Earlier this week we found out that Jared Harris and Lee Pace  have been cast in Apple TV’s adaptation of Isaac Asimov’s seminal science fiction trilogy, Foundation.

In Foundation, a band of exiles who discover that the only way to save the Galactic Empire from destruction is to defy it. Pace has been cast as Brother Day, the Emperor of the Galaxy and Harris as Hari Sheldon, a scientist who predicts the end of the empire through his theory of “psychohistory.”  

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Deadline has also announced that Rupert Sanders has come on board to direct the pilot of the series. This will be Sanders first foray into television. His films include Snow White and the Huntsman and Ghost in the Shell

Apple’s Foundation adaptation will be 10 episodes. Skydance Television is the production studio behind the series. David Goyer is serving as showrunner and executive producer. Also serving as executive producers are the late author’s daughter, Robyn Asimov, Josh Friedman, David Ellison, Dana Goldberg and Marcy Ross.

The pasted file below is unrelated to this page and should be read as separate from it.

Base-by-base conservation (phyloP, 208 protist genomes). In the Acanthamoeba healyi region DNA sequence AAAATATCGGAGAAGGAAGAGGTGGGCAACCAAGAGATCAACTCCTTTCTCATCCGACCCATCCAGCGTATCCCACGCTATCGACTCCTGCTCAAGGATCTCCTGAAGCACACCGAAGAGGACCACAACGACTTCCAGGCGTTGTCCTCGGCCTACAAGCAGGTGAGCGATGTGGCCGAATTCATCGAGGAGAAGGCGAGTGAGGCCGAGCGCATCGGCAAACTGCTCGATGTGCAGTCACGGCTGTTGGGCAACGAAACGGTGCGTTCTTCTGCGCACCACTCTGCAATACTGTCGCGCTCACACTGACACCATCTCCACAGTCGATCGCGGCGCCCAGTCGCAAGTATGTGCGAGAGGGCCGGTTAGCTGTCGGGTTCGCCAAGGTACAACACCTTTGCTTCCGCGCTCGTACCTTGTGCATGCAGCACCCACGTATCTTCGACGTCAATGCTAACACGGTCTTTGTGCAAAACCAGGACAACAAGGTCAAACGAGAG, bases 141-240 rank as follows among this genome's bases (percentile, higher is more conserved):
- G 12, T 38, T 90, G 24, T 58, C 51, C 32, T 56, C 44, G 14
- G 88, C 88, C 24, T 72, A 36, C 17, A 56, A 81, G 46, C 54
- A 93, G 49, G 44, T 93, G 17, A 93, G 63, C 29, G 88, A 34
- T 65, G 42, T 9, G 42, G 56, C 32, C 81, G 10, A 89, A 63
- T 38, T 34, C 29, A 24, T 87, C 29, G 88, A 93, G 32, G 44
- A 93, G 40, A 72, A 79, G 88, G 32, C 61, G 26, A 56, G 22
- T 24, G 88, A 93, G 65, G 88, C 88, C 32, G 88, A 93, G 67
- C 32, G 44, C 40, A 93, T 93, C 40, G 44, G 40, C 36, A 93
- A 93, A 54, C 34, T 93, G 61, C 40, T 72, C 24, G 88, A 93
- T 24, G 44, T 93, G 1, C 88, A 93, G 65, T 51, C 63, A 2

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Here’s a description of Foundation’s plot premise from Wikipedia:

The premise of the stories is that, in the waning days of a future Galactic Empire, the mathematician Hari Seldon spends his life developing a theory of psychohistory, a new and effective mathematical sociology. Using statistical laws of mass action, it can predict the future of large populations. Seldon foresees the imminent fall of the Empire, which encompasses the entire Milky Way, and a dark age lasting 30,000 years before a second empire arises. Although the inertia of the Empire’s fall is too great to stop, Seldon devises a plan by which “the onrushing mass of events must be deflected just a little” to eventually limit this interregnum to just one thousand years. To implement his plan, Seldon creates the Foundations – two groups of scientists and engineers settled at opposite ends of the galaxy – to preserve the spirit of science and civilization, and thus become the cornerstones of the new galactic empire.

A key feature of Seldon’s theory, which has proved influential in real-world social science, is an uncertainty or incompleteness principle: if a population gains knowledge of its predicted behavior, its self-aware collective actions become unpredictable.